By: Eileen Jordan, BS, RDH
The path to life as a farmer is unique for former National Peanut Board At-large member Eileen Jordan of Rayville, Louisiana. She began both her career as a dental hygienist and her marriage to former NPB Chairman Vic Jordan in 1980 and transitioned into a full-time life as a farmer in 2014. Here’s her story:
My life is not much different than other working women out there. I worked for 35 years at a job I loved, my husband and I raised three children and I am loving life as the grandmother of three beautiful granddaughters. However, my idea of “retirement” may be different from other people . . .
My Life “In a Nutshell”
After I graduated from high school in 1975, the local dentist in our small town came into my dad’s pharmacy and asked me what I was going to study in college. Like most 18-year-olds then, I told him I did not know. He recommended Dental Hygiene and it sounded as good as anything else to me. I declared my major that fall and did not waiver from it. I received my B.S. from the University of Louisiana at Monroe (formerly Northeast Louisiana University) in 1980. (Yes, it took an extra year but, a girl’s got to have a little fun along the way.) That same year, I married a farmer, Vic.
Eileen's graduating class.
I was fortunate to work for dentists in and around my home town of Rayville, Louisiana, including the dentist that helped me with my career choice. I always enjoyed my patients (who were more like friends) and my fellow teammates. I also have been fortunate to keep in contact with many of my graduating Dental Hygiene class. Teeth brought us together but hearts keep us close.
Like most hygienists I knew, I was also a working mother. Both Vic and I balanced a work schedule of some full- and part-time work while we raised three small children. The 1980s were challenging years for the American farmer. Vic often said if I had not been able to work, we may not have been able to eat. Thank goodness for my degree!
Eileen, working on her oldest daughter's teeth.
With all of our children out of college (with outstanding careers thank you very much) and three beautiful granddaughters, I decided I needed more free time to spend with my family. In 2014, I retired completely as a hygienist and donned a new hat -- “Female Farmer.” I thought working with my husband would allow that, and it does (most of the time). The farm has been in the family since 1841. We grow corn, soybeans, rice, wheat, angus cattle and peanuts. Peanuts have been a part of our crop rotation since the 1960s. The life of a female farmer is a far cry from my day-to-day life as a hygienist. The work is hard and rewarding, as it was in my hygienist practice, but the life is different.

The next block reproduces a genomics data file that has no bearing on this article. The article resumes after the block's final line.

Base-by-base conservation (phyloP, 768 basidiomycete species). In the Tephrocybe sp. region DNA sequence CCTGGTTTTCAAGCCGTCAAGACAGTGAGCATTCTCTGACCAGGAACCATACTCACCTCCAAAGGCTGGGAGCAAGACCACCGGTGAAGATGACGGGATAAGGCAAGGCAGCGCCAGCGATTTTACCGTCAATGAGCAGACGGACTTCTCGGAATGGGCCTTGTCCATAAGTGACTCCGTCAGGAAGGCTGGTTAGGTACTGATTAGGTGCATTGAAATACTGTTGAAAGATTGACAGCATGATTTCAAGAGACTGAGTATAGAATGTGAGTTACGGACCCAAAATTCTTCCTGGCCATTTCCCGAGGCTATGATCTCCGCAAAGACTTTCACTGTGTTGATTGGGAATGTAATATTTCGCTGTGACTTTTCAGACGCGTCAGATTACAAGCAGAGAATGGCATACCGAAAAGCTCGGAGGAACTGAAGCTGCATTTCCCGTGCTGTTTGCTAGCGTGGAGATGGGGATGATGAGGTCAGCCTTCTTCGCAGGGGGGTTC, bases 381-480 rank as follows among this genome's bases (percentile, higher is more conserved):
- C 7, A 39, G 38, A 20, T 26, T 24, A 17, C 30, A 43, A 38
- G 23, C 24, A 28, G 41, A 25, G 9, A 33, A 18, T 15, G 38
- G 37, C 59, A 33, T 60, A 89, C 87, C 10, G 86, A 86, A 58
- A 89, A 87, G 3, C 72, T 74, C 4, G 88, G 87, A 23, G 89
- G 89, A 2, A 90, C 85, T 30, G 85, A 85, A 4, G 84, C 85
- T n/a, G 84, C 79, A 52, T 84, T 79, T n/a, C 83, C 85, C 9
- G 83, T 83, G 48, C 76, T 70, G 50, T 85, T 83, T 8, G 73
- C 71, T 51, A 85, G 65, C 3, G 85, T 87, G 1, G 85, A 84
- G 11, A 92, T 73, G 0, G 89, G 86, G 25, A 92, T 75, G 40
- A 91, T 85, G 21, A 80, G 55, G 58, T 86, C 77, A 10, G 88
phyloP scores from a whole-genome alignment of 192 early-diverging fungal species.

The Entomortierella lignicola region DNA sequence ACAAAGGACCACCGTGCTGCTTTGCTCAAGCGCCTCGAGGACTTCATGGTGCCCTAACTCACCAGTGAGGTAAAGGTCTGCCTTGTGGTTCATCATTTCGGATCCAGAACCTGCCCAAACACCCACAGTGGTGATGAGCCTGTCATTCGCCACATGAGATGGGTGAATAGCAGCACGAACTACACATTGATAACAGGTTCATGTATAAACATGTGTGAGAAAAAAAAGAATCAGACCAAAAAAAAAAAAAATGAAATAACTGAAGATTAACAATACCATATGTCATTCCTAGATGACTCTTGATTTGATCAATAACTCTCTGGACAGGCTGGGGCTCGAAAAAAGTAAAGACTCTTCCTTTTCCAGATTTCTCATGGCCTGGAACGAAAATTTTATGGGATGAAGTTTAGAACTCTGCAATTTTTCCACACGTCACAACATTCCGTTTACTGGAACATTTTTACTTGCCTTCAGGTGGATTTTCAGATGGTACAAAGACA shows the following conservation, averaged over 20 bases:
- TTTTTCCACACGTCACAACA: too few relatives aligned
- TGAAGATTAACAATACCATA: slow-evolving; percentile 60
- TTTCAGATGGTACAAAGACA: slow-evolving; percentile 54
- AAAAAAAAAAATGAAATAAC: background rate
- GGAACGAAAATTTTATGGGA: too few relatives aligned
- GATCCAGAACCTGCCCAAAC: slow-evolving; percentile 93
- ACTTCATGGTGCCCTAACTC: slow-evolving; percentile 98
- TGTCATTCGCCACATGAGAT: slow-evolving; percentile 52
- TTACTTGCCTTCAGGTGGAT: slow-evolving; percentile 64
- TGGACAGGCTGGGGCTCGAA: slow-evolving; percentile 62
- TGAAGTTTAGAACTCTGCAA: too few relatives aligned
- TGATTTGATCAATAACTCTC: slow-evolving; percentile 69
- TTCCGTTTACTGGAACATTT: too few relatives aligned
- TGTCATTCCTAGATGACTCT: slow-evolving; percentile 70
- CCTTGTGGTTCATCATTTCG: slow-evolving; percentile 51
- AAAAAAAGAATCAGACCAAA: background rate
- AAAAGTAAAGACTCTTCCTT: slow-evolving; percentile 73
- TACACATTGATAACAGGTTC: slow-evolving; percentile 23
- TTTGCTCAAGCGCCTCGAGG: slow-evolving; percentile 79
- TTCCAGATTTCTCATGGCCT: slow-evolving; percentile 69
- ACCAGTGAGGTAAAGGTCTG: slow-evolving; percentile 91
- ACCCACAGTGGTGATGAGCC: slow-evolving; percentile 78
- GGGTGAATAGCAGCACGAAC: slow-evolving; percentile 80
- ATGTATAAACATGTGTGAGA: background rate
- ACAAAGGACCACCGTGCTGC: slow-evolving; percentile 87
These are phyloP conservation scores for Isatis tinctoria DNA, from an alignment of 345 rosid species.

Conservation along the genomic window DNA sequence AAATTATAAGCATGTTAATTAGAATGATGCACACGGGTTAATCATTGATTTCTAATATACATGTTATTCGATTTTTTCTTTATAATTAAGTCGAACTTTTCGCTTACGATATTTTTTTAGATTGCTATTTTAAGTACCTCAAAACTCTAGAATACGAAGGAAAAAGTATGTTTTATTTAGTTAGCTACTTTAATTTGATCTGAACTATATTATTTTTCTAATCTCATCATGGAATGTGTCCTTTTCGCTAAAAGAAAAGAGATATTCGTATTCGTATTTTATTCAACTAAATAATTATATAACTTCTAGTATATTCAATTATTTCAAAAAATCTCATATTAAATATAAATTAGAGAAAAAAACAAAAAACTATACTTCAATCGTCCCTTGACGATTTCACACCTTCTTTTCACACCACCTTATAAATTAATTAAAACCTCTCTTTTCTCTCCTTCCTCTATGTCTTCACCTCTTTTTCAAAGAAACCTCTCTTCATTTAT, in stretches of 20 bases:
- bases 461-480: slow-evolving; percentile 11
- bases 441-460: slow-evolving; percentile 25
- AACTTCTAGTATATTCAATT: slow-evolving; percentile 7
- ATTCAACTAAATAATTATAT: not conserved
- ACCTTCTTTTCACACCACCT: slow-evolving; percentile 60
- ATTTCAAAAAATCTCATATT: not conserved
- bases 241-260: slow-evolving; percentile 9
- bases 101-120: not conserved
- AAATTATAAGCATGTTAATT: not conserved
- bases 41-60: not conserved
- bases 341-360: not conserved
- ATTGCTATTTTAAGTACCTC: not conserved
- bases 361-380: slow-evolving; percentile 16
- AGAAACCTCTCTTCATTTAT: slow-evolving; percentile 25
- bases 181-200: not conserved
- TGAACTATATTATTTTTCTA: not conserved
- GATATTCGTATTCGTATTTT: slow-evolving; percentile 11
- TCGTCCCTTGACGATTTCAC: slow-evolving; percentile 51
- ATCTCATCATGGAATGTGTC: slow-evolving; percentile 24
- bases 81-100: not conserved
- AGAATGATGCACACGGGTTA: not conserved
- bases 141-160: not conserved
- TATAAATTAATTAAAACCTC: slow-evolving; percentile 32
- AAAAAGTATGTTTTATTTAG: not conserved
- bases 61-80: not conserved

A normal day on the farm begins at 5:30 a.m. I know that a lot of people start their days that early with a visit to the gym, meditation or a good cup of coffee. My 5:30 a.m. wake-up call is a rooster crowing and I begin my day feeding our five orphan calves, cleaning their stalls, supplying hay and clean water for them and giving any medication they need to thrive. I consider this my gym workout. Meditation is watching the sunrise over a newly plowed field. It gives a true sense of the power of God in creating this wonderful world. I do enjoy a good cup of coffee. After my morning “workout,” I am off to the farm office to pay bills, order supplies, keep the employee records in line and I learn about all the government programs that involve our farm. The afternoon sometimes brings tractor driving which is not my favorite thing. A tractor costs $250,000 and I really do not want to run it in a ditch but, as Vic says I “beat a blank,” i.e. I’m better than nobody.
During harvest season, I run our grain elevator (the facility where our corn is brought to store it until it is delivered to the buyer). One thing I have learned is there is no such thing as “not in my job description” when working and living on a farm. We practice sustainable agriculture and always take good care of the land from which we make our living. We use the peanut “hay” (the plant that the peanut was separated from) to feed to our cattle in the winter months. No waste is allowed on this farm.
National Peanut Board
In 2016, I was appointed to the National Peanut Board. I was nominated by our local Farm Bureau and was very honored to be appointed to the Board by the United States Secretary of Agriculture. I represented the At-Large states (states that produce a smaller proportion of peanuts than the major producing states). Vic served on the board for 12 years and was honored to be elected its chairman in 2013. We are passionate about the mighty peanut.
The peanut allergy research funded by the Board is interesting. (I guess my science background helps me to understand this, thank you Dental Hygiene curriculum.) Since the inception of the National Peanut Board in 2001, the Board has invested more than $36 million in food allergy research, outreach and education.
Instead of retiring from dental hygiene, I traded one rewarding profession for another. There is an old adage about farmers: “Old farmers never die, they just go to seed.” When I look into the eyes of my granddaughters, I think about the seeds I am planting for the future and I know that life doesn’t get much better than this!